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I'm following a book which explains how to delete nodes from a binary search tree, basically if we have this tree:

       10
      /  \
     4    100
    / \
   1   8
      / \
     6   9
      \
       7

and we want to delete node 4, the book says I should:

  1. Find 4's successor in its right subtree (which is 6)
  2. Exchange 4 and 6
  3. Delete 6 from the right subtree
  4. Attach the left subtree of 4 (which is just 1 in this case) to the new node 6

thus we get

       10
      /  \
     6    100
    / \
   1   8
      / \
     7   9

However I thought of another way to do this:

  1. Find 4 right subtree's minimum element (which is 6)
  2. Attach 4's left subtree to 6 (it won't have a left child)
  3. Attach the parent (10) to 4's right element (8). If the algorithm is recursive we can just return 8

thus we get

       10
      /  \
     8    100
    / \
   6   9
  / \
 1   7

Now I'd like to ask: I see that my solution produces (at least in this case) a slightly more unbalanced tree.

Is there a reason why I should use my book's one instead of my own? It seems my solution is easier (at least from my point of view) to implement but I'd prefer someone else to point out if I'm mistaken.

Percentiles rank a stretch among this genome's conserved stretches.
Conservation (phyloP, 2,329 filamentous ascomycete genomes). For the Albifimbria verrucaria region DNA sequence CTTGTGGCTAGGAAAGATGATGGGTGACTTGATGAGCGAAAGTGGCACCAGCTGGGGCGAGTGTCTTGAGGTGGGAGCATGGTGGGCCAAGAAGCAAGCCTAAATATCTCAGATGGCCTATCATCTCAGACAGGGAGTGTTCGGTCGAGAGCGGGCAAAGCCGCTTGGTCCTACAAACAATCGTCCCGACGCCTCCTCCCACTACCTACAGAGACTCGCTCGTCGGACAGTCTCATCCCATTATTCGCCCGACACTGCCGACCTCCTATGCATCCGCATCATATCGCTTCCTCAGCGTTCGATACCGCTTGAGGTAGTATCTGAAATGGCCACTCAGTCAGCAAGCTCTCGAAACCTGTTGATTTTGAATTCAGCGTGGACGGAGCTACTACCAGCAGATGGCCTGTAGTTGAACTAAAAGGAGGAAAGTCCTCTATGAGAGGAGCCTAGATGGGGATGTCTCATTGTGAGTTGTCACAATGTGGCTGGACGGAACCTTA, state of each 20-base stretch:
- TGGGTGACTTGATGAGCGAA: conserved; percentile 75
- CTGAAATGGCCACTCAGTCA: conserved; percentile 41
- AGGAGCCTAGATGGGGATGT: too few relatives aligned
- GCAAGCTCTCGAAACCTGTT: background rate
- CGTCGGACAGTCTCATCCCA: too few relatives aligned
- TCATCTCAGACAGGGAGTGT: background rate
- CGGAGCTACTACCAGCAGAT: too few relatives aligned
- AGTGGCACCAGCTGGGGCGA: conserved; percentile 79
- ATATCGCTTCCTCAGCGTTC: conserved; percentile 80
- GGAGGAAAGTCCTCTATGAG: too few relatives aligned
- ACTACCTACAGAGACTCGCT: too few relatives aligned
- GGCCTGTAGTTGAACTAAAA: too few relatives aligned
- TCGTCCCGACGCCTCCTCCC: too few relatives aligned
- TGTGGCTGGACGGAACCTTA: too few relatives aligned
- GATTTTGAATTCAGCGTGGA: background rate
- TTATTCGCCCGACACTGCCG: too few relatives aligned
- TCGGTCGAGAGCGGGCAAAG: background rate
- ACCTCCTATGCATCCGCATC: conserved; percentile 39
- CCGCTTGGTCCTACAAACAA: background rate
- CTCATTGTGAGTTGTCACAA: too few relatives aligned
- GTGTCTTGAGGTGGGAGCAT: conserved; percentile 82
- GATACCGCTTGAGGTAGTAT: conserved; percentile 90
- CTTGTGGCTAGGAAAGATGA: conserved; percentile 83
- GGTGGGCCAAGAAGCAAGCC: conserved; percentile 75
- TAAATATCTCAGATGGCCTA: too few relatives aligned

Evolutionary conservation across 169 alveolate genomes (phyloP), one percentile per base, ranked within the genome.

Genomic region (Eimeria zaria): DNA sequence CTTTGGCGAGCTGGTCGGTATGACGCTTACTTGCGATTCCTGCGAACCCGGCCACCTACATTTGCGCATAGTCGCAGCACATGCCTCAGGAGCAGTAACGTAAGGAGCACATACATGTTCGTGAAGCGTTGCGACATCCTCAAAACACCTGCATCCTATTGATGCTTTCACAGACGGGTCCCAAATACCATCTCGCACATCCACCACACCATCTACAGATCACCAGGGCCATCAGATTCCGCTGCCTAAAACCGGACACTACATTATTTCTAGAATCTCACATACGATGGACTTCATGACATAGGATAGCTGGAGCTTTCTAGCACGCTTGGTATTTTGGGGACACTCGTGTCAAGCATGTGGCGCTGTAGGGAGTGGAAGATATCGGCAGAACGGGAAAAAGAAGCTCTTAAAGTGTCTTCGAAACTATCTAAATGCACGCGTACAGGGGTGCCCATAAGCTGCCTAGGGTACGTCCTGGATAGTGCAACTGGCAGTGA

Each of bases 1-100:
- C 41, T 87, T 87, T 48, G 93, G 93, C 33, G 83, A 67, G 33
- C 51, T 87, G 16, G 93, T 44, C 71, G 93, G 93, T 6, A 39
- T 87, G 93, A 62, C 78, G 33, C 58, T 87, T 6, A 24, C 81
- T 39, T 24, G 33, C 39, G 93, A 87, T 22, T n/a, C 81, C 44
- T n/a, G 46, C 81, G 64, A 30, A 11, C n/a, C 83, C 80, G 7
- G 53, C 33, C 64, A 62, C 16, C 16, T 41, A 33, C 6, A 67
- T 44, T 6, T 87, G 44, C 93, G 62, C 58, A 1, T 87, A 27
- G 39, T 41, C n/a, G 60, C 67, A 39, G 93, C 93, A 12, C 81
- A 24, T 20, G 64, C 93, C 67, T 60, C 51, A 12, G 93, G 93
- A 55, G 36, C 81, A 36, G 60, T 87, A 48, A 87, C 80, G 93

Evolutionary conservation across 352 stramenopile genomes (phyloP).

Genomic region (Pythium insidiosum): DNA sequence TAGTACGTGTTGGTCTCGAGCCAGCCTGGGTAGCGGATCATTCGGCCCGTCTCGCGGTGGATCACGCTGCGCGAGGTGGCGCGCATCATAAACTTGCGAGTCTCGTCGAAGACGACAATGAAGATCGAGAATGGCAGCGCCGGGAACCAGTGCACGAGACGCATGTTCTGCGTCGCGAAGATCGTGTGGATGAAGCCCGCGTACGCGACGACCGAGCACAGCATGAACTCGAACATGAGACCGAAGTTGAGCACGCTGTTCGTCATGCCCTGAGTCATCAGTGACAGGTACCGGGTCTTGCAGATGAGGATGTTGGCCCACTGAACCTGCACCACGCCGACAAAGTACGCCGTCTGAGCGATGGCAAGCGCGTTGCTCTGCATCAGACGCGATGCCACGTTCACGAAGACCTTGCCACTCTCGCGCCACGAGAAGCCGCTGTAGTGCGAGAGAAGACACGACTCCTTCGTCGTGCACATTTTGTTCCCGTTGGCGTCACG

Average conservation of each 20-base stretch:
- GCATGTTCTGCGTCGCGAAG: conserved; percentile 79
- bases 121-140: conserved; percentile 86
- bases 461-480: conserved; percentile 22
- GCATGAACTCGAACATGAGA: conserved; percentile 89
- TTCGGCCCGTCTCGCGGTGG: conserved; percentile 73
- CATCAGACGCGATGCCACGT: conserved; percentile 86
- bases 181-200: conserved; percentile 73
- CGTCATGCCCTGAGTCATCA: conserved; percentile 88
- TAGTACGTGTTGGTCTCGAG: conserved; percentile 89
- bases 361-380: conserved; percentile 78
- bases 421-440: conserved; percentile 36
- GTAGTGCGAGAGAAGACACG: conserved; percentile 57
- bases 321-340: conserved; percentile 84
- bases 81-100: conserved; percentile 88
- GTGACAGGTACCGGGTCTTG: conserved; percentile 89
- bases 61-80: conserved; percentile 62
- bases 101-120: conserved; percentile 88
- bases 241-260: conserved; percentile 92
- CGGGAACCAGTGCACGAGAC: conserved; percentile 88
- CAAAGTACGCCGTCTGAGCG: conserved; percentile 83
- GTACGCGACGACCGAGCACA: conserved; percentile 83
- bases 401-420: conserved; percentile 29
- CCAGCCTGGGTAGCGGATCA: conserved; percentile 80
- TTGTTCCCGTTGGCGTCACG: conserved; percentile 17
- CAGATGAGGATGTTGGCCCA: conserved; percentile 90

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2 Answers 2

The code for neither approach is particularly complex.

Your approach generally will produce a less balanced tree, as you're taking a subtree (1's subtree) and moving it (possibly) very far down the tree.

With their approach, 7's subtree moves up 1 node and no other subtrees move.

It may simply be that they hadn't considered your approach, or, if they had, they likely would've picked theirs, because the less balanced the tree is, the worse the performance of queries on it.

Although this discussion isn't particularly significant, as basic binary search trees are rarely used in practice - self-balancing ones are used instead (to which one can make a much stronger argument because of trying to maintain certain properties to keep the tree balanced).

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I know about self balancing trees, they're the chapter after this one. But I wanted to have one topic clear before moving to the next one ;) –  user129506 May 18 at 14:25

When your tree is unbalanced the time to traverse the tree increases and thus you lose some benefits of using a BST.

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